If the Justice Department is, as Clark claimed, investigating a conspiracy—one for which it argued to a federal judge that there was probable cause to believe evidence existed on Clark’s phone and in his house—then Clark and the people who were conspiring with him to overturn the election are right in the path of that investigation. Who might those people be? As The Guardianreported earlier this month, a cohort of Clark named Ken Klukowski is currently cooperating with federal prosecutors. Klukowski worked with Clark on the draft letter to Georgia state legislators and Georgia Governor Kemp which claimed falsely that the Justice Department had “significant concerns” about election fraud in Georgia and other states. Klukowski may have personal insight into the roles others played in attempting to overturn the Georgia results, including former White House Chief of Staff Mark Meadows and the former president himself.
The Clark revelation establishes that the Justice Department, as early as June, was assembling a case for fraud, obstruction and conspiracy and was actively obtaining the evidence for it. Recall that on the same day in June, the FBI also seized the phone of coup plot lawyer John Eastman, meaning that they also had applied for a warrant and had gotten a judge to agree that there was probable cause to believe a crime had been committed and that evidence of that crime was on Eastman’s phone. Eastman has claimed in court papers that the search warrant for his phone did not mention what underlying crime prosecutors were looking into by seizing his phone (note that supporting affidavit, which generally isn’t released until there is a charge, might spell all this out). Eastman also appeared on Tucker Carlson’s show on Fox News to lament the seizure of his device, repeating his claim that the warrant never specified what violation of the law prosecutors were investigating. “There was no indication of any crime this is connected to,” he said.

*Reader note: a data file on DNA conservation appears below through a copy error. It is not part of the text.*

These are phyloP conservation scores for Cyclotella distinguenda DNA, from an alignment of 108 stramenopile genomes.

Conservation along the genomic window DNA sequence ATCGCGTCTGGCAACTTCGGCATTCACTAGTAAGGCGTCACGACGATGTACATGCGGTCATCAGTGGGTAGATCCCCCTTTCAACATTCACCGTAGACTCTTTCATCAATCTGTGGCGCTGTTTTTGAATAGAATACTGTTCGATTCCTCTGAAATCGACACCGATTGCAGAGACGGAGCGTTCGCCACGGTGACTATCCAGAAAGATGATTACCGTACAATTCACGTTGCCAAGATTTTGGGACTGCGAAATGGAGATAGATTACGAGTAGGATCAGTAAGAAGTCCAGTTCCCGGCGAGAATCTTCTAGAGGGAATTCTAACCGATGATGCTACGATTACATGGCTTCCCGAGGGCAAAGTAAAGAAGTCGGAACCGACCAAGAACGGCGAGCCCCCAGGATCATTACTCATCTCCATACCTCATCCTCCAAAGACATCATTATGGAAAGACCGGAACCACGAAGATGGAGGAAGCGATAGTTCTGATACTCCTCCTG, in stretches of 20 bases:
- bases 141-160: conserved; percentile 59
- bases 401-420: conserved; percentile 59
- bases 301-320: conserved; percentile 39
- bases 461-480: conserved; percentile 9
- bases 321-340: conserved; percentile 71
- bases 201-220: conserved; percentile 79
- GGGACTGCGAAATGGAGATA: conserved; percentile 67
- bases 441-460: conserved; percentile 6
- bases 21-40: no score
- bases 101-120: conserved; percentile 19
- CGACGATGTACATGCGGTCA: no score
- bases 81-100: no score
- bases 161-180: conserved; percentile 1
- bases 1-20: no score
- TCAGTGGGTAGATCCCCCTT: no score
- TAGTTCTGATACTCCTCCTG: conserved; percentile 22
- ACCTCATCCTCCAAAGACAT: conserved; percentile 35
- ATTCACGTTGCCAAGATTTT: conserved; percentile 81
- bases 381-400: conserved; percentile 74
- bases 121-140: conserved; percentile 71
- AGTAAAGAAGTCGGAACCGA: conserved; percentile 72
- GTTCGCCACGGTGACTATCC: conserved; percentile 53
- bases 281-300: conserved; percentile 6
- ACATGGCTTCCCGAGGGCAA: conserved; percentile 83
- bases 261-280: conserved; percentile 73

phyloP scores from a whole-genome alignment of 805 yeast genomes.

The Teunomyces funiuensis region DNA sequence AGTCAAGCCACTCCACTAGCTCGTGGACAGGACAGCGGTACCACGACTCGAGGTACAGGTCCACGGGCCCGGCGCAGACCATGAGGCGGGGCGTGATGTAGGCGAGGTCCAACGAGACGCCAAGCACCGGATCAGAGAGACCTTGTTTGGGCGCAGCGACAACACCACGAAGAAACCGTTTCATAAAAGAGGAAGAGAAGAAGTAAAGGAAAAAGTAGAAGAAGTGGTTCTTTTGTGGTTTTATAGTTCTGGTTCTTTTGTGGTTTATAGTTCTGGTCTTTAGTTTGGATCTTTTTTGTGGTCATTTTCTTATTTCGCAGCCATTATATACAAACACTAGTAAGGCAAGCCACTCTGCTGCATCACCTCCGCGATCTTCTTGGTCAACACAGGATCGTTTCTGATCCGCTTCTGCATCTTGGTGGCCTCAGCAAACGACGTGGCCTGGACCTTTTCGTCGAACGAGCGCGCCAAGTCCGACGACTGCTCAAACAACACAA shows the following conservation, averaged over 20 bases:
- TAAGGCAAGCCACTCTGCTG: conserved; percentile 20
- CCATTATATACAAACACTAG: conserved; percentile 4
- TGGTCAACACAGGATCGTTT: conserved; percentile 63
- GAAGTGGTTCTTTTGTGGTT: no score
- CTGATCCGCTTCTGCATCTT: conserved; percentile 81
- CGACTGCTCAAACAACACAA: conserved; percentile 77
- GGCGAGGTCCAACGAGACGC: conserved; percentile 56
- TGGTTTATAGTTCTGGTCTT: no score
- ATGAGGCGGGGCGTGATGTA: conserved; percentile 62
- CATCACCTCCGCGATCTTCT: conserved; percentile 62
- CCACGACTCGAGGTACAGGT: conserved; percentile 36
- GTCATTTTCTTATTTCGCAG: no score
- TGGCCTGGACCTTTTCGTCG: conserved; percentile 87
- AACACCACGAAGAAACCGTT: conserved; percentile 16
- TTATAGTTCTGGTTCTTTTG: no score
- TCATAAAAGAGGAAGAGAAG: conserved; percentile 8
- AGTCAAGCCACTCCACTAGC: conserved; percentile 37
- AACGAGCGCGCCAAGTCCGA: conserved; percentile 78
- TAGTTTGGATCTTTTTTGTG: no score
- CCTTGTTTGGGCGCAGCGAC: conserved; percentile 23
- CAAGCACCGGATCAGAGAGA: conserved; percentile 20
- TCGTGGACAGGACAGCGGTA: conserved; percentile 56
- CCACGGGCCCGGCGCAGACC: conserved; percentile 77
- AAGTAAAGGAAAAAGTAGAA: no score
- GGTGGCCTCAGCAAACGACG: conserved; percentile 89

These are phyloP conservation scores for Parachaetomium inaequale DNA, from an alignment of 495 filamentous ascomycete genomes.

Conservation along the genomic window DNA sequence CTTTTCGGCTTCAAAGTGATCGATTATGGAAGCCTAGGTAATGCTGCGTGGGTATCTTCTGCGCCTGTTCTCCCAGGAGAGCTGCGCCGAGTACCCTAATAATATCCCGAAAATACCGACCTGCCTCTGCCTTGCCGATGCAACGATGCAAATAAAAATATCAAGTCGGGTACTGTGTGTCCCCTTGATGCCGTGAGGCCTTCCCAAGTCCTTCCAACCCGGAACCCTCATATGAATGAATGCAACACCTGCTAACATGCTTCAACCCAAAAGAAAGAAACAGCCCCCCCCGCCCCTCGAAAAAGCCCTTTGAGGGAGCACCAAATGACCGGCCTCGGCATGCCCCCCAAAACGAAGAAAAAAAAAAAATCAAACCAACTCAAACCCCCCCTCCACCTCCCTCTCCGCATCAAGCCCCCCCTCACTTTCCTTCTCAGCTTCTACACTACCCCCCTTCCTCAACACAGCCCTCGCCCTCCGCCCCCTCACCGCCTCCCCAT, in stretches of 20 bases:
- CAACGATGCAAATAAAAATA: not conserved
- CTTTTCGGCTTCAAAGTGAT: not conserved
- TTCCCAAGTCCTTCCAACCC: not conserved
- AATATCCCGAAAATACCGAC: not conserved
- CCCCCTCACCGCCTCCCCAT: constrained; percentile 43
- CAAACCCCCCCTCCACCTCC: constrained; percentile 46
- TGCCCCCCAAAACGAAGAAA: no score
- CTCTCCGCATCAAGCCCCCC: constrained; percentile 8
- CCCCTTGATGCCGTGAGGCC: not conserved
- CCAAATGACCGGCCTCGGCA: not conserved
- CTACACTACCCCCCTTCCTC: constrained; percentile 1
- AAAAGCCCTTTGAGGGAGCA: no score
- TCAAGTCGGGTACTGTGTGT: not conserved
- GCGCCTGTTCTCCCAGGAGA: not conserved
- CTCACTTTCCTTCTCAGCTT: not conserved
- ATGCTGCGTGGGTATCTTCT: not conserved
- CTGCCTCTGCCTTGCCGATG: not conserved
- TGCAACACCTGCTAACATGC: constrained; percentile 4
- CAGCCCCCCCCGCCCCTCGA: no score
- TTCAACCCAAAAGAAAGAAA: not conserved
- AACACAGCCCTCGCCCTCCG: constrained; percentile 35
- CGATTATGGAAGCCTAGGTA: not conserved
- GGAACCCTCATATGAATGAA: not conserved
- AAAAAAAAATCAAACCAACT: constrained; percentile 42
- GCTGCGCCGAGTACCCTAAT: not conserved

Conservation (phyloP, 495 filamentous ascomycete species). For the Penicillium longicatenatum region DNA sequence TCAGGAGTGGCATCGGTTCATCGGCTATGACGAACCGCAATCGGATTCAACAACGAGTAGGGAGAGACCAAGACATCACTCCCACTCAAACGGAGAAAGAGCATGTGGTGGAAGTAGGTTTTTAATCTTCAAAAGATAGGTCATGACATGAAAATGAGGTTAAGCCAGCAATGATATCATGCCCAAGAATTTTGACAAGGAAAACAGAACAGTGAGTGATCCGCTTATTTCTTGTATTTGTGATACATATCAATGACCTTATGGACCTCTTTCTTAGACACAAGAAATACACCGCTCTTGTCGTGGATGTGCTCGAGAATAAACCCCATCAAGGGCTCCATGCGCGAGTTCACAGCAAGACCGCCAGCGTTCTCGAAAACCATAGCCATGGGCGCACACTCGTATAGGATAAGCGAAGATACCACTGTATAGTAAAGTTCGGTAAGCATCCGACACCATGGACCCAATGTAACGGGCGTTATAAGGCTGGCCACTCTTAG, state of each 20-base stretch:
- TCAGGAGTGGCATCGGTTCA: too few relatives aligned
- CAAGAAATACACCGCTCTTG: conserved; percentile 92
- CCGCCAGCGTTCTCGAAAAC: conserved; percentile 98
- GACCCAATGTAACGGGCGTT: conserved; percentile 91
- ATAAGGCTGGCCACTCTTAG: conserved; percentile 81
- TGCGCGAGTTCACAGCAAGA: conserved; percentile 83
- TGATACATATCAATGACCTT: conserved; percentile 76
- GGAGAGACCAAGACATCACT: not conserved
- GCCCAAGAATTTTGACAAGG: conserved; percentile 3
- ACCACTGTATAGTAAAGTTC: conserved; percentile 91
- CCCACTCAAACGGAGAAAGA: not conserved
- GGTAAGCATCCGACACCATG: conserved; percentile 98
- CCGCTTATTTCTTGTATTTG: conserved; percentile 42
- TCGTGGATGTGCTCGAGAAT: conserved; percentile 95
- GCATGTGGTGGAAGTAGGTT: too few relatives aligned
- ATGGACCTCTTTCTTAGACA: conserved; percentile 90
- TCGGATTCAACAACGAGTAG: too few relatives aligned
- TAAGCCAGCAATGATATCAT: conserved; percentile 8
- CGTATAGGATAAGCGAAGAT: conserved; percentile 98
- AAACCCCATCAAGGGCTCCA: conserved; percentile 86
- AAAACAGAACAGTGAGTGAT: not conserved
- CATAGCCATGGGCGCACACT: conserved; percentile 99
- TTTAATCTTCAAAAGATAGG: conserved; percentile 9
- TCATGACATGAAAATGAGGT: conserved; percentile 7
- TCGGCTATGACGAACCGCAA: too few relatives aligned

Whether or not that is actually true, there is now a clearer indication from Clark himself of what crimes the government is actually investigating, and they importantly include a conspiracy—one that has been demonstrated clearly and methodically to the public during the January 6 hearings. It is hard to see how the government could be investigating a conspiracy involving evidence likely to be found on the phones of Trump’s lawyer allies in the White House without also implicating Trump himself deeply in it.
One other piece of news also dropped late Wednesday: Mark Meadows reportedly has complied with the Justice Department subpoena for his records, giving federal investigators access to the same materials he turned over to the January 6 Committee. Those records include texts and emails between Meadows and other officials as they tried to find evidence of election fraud and pushed various schemes to attempt to undo the election results. Meadows also shared conspiracy theories with Justice Department leaders as he tried to pressure them to help overturn Trump’s electoral loss.
Ultimately, the Department likely will need someone to flip on Donald Trump. This person needs to be very high up, like Meadows or Eastman, and needs to have been key to the fraud, obstruction, and conspiracy and there with Donald Trump in the room when important decisions and actions were taken. Getting there will require a careful working up the ladder, including pressure upon lower level officials such as Jeffrey Clark who were part of the scheme but ultimately not calling the shots. Precisely where the evidence will lead and who might turn on the former president remains unclear, but the case and the pressure it will bring to bear is building considerably, and Jeffrey Clark and John Eastman have got to be concerned about their own legal peril.